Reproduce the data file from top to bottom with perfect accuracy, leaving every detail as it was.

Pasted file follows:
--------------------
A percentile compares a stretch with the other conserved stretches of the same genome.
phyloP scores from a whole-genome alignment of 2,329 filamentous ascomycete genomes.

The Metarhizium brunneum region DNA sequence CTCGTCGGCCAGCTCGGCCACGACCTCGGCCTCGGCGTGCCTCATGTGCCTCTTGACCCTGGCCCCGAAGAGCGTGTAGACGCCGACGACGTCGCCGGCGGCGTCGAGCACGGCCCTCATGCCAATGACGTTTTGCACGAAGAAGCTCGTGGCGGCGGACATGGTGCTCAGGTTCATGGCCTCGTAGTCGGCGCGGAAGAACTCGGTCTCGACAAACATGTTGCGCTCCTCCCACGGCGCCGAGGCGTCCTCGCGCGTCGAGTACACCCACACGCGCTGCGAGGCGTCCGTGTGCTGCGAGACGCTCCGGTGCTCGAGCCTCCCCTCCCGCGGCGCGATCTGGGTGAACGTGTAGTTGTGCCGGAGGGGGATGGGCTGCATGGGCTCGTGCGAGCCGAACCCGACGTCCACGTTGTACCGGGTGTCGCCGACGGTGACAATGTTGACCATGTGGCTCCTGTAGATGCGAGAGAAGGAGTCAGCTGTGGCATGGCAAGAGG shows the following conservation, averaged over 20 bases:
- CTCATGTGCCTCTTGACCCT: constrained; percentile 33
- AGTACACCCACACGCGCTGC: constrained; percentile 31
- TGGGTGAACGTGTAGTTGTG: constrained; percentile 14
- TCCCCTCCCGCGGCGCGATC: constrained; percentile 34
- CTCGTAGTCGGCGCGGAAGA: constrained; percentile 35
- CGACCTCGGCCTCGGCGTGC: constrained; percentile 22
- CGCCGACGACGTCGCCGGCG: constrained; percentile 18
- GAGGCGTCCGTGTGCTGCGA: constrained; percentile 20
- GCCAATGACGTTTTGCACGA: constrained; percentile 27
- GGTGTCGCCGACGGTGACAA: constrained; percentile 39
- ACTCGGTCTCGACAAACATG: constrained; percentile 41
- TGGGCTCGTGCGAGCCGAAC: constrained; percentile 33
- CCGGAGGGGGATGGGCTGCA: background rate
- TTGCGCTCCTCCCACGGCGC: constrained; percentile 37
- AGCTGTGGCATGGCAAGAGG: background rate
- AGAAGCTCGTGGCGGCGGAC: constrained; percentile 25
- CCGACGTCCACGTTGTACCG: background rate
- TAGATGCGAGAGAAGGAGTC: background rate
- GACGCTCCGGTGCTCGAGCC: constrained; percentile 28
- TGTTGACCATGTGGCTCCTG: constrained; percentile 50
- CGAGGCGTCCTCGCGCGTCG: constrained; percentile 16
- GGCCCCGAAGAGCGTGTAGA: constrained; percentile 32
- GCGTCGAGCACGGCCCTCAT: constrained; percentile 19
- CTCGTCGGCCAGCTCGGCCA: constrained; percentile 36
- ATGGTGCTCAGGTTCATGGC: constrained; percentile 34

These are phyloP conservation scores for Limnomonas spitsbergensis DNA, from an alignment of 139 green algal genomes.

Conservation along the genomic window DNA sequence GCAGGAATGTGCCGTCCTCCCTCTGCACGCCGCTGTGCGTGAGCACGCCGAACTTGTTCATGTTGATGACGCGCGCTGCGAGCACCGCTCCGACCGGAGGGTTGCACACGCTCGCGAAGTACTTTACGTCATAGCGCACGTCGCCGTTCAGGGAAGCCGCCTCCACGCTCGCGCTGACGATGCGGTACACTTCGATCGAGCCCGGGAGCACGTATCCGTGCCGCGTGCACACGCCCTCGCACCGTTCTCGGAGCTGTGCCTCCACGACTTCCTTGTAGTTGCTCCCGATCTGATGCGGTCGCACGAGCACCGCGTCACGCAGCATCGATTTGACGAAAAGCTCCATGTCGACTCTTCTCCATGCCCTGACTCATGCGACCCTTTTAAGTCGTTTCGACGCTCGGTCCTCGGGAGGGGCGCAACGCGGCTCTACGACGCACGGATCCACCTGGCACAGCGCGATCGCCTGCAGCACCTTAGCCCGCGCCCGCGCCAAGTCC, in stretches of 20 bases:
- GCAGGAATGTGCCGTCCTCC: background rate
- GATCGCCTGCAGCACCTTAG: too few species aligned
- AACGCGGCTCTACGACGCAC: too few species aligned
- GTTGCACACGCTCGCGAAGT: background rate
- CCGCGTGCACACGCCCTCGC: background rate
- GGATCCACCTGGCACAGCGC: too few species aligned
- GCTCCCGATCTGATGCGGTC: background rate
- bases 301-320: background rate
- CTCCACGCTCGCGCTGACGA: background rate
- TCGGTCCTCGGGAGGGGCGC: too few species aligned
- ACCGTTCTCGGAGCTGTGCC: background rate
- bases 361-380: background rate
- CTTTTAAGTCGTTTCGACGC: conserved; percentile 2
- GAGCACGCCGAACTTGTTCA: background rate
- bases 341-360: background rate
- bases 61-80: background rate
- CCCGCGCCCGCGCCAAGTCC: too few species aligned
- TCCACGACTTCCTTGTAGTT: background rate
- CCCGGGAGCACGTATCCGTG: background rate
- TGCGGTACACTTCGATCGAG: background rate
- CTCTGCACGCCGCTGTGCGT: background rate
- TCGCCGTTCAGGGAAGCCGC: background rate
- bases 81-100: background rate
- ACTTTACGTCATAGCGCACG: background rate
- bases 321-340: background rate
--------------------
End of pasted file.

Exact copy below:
A percentile compares a stretch with the other conserved stretches of the same genome.
phyloP scores from a whole-genome alignment of 2,329 filamentous ascomycete genomes.

The Metarhizium brunneum region DNA sequence CTCGTCGGCCAGCTCGGCCACGACCTCGGCCTCGGCGTGCCTCATGTGCCTCTTGACCCTGGCCCCGAAGAGCGTGTAGACGCCGACGACGTCGCCGGCGGCGTCGAGCACGGCCCTCATGCCAATGACGTTTTGCACGAAGAAGCTCGTGGCGGCGGACATGGTGCTCAGGTTCATGGCCTCGTAGTCGGCGCGGAAGAACTCGGTCTCGACAAACATGTTGCGCTCCTCCCACGGCGCCGAGGCGTCCTCGCGCGTCGAGTACACCCACACGCGCTGCGAGGCGTCCGTGTGCTGCGAGACGCTCCGGTGCTCGAGCCTCCCCTCCCGCGGCGCGATCTGGGTGAACGTGTAGTTGTGCCGGAGGGGGATGGGCTGCATGGGCTCGTGCGAGCCGAACCCGACGTCCACGTTGTACCGGGTGTCGCCGACGGTGACAATGTTGACCATGTGGCTCCTGTAGATGCGAGAGAAGGAGTCAGCTGTGGCATGGCAAGAGG shows the following conservation, averaged over 20 bases:
- CTCATGTGCCTCTTGACCCT: constrained; percentile 33
- AGTACACCCACACGCGCTGC: constrained; percentile 31
- TGGGTGAACGTGTAGTTGTG: constrained; percentile 14
- TCCCCTCCCGCGGCGCGATC: constrained; percentile 34
- CTCGTAGTCGGCGCGGAAGA: constrained; percentile 35
- CGACCTCGGCCTCGGCGTGC: constrained; percentile 22
- CGCCGACGACGTCGCCGGCG: constrained; percentile 18
- GAGGCGTCCGTGTGCTGCGA: constrained; percentile 20
- GCCAATGACGTTTTGCACGA: constrained; percentile 27
- GGTGTCGCCGACGGTGACAA: constrained; percentile 39
- ACTCGGTCTCGACAAACATG: constrained; percentile 41
- TGGGCTCGTGCGAGCCGAAC: constrained; percentile 33
- CCGGAGGGGGATGGGCTGCA: background rate
- TTGCGCTCCTCCCACGGCGC: constrained; percentile 37
- AGCTGTGGCATGGCAAGAGG: background rate
- AGAAGCTCGTGGCGGCGGAC: constrained; percentile 25
- CCGACGTCCACGTTGTACCG: background rate
- TAGATGCGAGAGAAGGAGTC: background rate
- GACGCTCCGGTGCTCGAGCC: constrained; percentile 28
- TGTTGACCATGTGGCTCCTG: constrained; percentile 50
- CGAGGCGTCCTCGCGCGTCG: constrained; percentile 16
- GGCCCCGAAGAGCGTGTAGA: constrained; percentile 32
- GCGTCGAGCACGGCCCTCAT: constrained; percentile 19
- CTCGTCGGCCAGCTCGGCCA: constrained; percentile 36
- ATGGTGCTCAGGTTCATGGC: constrained; percentile 34

These are phyloP conservation scores for Limnomonas spitsbergensis DNA, from an alignment of 139 green algal genomes.

Conservation along the genomic window DNA sequence GCAGGAATGTGCCGTCCTCCCTCTGCACGCCGCTGTGCGTGAGCACGCCGAACTTGTTCATGTTGATGACGCGCGCTGCGAGCACCGCTCCGACCGGAGGGTTGCACACGCTCGCGAAGTACTTTACGTCATAGCGCACGTCGCCGTTCAGGGAAGCCGCCTCCACGCTCGCGCTGACGATGCGGTACACTTCGATCGAGCCCGGGAGCACGTATCCGTGCCGCGTGCACACGCCCTCGCACCGTTCTCGGAGCTGTGCCTCCACGACTTCCTTGTAGTTGCTCCCGATCTGATGCGGTCGCACGAGCACCGCGTCACGCAGCATCGATTTGACGAAAAGCTCCATGTCGACTCTTCTCCATGCCCTGACTCATGCGACCCTTTTAAGTCGTTTCGACGCTCGGTCCTCGGGAGGGGCGCAACGCGGCTCTACGACGCACGGATCCACCTGGCACAGCGCGATCGCCTGCAGCACCTTAGCCCGCGCCCGCGCCAAGTCC, in stretches of 20 bases:
- GCAGGAATGTGCCGTCCTCC: background rate
- GATCGCCTGCAGCACCTTAG: too few species aligned
- AACGCGGCTCTACGACGCAC: too few species aligned
- GTTGCACACGCTCGCGAAGT: background rate
- CCGCGTGCACACGCCCTCGC: background rate
- GGATCCACCTGGCACAGCGC: too few species aligned
- GCTCCCGATCTGATGCGGTC: background rate
- bases 301-320: background rate
- CTCCACGCTCGCGCTGACGA: background rate
- TCGGTCCTCGGGAGGGGCGC: too few species aligned
- ACCGTTCTCGGAGCTGTGCC: background rate
- bases 361-380: background rate
- CTTTTAAGTCGTTTCGACGC: conserved; percentile 2
- GAGCACGCCGAACTTGTTCA: background rate
- bases 341-360: background rate
- bases 61-80: background rate
- CCCGCGCCCGCGCCAAGTCC: too few species aligned
- TCCACGACTTCCTTGTAGTT: background rate
- CCCGGGAGCACGTATCCGTG: background rate
- TGCGGTACACTTCGATCGAG: background rate
- CTCTGCACGCCGCTGTGCGT: background rate
- TCGCCGTTCAGGGAAGCCGC: background rate
- bases 81-100: background rate
- ACTTTACGTCATAGCGCACG: background rate
- bases 321-340: background rate